Dippers’ calls are loud and high-pitched, being similar to calls made by other birds on fast rivers; the call frequencies lying within a narrow range of 4.0–6.5 kHz, well above the torrent noise frequency of <2 kHz. Dippers also communicate visually by their characteristic dipping or bobbing movements, as well as by blinking rapidly to expose their pale upper eyelids as a series of white flashes in courtship and threat displays.
Dippers are completely dependent on fast-flowing rivers with clear water, accessible food and secure nest-sites. They may be threatened by anything that affects these needs such as water pollution, acidification and turbidity caused by erosion. River regulation through the creation of dams and reservoirs, as well as channelization, can degrade and destroy dipper habitat.
Dippers are also sometimes hunted or otherwise persecuted by humans for various reasons. The Cyprus race of the white-throated dipper is extinct. In the Atlas Mountains dippers are claimed to have aphrodisiacal properties. In parts of Scotland and Germany, until the beginning of the 20th century, bounties were paid for killing dippers because of a misguided perception that they were detrimental to fish stocks through predation on the eggs and fry of salmonids.
Despite threats to local populations, the conservation status of most dipper species is considered to be of least concern. The one exception, the rufous-throated dipper, is classified as vulnerable because of its small, fragmented and declining population which is threatened, especially in Argentina, by changes in river management.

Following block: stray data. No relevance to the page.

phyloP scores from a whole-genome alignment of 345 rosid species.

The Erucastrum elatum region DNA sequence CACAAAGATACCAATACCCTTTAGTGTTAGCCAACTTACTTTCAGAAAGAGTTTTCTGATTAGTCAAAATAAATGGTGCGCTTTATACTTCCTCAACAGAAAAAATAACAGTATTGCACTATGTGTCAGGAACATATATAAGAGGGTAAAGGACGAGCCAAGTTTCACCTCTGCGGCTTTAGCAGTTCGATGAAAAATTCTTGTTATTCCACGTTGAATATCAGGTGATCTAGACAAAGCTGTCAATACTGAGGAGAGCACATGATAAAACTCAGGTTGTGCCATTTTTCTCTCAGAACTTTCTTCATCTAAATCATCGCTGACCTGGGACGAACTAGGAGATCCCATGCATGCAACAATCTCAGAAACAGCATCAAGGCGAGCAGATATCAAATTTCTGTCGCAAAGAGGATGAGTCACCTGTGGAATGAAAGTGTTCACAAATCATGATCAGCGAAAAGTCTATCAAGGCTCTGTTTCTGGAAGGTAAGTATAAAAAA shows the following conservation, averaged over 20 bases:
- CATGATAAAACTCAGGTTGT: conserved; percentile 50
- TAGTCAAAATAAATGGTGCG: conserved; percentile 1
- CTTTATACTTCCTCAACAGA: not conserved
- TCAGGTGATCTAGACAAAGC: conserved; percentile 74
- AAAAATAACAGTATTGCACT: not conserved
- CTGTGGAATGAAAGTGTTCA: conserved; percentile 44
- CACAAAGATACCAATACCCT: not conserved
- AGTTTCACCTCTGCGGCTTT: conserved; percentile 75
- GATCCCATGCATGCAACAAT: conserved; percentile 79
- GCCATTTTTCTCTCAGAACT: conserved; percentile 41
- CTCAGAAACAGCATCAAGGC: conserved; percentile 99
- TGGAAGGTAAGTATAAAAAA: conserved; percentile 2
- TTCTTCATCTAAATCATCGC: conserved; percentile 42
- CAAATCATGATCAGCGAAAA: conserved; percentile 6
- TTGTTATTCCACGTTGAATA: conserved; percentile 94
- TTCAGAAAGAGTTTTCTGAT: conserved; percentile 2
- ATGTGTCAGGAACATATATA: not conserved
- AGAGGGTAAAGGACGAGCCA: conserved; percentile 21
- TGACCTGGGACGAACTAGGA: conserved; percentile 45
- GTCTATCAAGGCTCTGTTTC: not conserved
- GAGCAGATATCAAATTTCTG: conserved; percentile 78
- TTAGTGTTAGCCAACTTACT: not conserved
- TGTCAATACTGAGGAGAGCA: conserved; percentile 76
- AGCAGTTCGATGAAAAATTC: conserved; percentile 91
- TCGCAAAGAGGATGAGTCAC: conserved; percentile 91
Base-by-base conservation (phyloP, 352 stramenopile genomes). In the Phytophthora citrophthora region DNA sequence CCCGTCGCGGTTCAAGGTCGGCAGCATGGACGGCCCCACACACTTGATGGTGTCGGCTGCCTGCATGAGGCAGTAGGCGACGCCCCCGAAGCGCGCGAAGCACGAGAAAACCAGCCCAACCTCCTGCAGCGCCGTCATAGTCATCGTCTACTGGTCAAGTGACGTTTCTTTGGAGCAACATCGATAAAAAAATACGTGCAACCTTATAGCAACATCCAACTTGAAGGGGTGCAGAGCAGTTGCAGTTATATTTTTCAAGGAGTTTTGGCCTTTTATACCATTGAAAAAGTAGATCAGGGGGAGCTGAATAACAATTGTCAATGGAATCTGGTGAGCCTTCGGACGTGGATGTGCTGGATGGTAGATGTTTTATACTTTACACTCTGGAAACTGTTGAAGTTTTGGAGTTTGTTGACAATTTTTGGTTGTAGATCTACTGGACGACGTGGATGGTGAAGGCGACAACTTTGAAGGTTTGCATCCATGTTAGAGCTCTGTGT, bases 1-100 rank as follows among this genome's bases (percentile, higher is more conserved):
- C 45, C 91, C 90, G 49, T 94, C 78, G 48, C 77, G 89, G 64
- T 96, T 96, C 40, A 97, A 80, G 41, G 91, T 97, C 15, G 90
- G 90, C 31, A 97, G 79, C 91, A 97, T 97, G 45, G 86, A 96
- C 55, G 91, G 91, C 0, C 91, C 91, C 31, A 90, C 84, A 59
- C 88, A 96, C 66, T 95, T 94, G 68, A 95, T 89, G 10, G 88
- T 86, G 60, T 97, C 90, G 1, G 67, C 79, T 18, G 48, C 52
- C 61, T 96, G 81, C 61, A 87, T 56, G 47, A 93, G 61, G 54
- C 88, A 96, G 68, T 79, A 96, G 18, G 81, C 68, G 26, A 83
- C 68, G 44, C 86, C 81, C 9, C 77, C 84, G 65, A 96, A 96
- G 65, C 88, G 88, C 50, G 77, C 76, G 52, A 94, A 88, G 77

Cinclus is the only genus in the family Cinclidae. The white-throated dipper and American dipper are also known in Britain and America, respectively, as the water ouzel (sometimes spelt "ousel") – ouzel originally meant the unrelated but superficially similar Eurasian blackbird (Old English osle). Ouzel also survives as the name of a relative of the blackbird, the ring ouzel.
Species in taxonomic order
- White-throated dipper or European dipper, Cinclus cinclus
- Brown dipper Cinclus pallasii
- American dipper Cinclus mexicanus
- White-capped dipper Cinclus leucocephalus
- Rufous-throated dipper Cinclus schulzi
- Whistler, Hugh. (2007). Popular Handbook of Indian Birds. British Museum Natural History: London. 4th edition. ISBN 1-4067-4576-6
- Tyler, Stephanie J.; & Ormerod, Stephen J. (1994). The Dippers. Poyser: London. ISBN 0-85661-093-3
- Robbins, C.S.; Bruun, B.; & Zim, H.S. (1966). Birds of North America. Western Publishing Company: New York.
- The Dippers
- White-throated Dipper - Tony Keene Birds
- Goodge, W.R. (1960). "Adaptations for amphibious vision in the Dipper (Cinclus mexicanus)". J. Morphol. 107: 79–91. PMID 13707012. doi:10.1002/jmor.1051070106.
- Murrish, David E.; ‘Responses to Temperature in the Dipper, Cinclus mexicanus’; Comparative Biochemical Physiology; 1970, vol. 34, pp. 859 to 869
- Dinets, V. (2001) Brown Dipper Cinclus pallasi wintering in Suntar-Hayata Mountains of Yakutia. Ornitologia 29: 326 (in Russian with English summary).
- Tyler, S.J. (1994). "The Yungas of Argentina: in search of Rufous-throated Dippers Cinclus schulzi". Cotinga. 2: 38–41.
- Salvador, S.; Narosky, S.; Fraga, R. (1986). "First description of the nest and eggs of the red-throated dipper in northwestern Argentina". Gerfaut. 76: 63–66.
- Healy, Kevin, Guillerme, Thomas, Finlay, Sive, Kane, Adam, Kelly, Seán B. A., McClean, Deirdre, Kelly, David J., Donohue, Ian, Jackson, Andrew L. and Cooper, Natalie; ‘Ecology and mode-of-life explain lifespan variation in birds and mammals’; Proceedings of the Royal Society; June 2014(281); supplementary material
- J., Martens; Geduldig, G. (1990). "Acoustic adaptations of birds living close to Himalayan torrents". Proc. Int. 100 DO-G Meeting. Bonn: Current Topics Avian Biol. pp. 123–131.
- Creutz, G. (1966). Die Wasseramsel. A. Ziensen: Wittenburg Lutherstadt.
- BirdLife International (2007) Species factsheet: Cinclus schulzi. Downloaded from http://www.birdlife.org on 14/3/2008
- List of Old English bird names
- Mullarney, Svensson, Zetterstrom and Grant, Collins Bird Guide ISBN 0-00-219728-6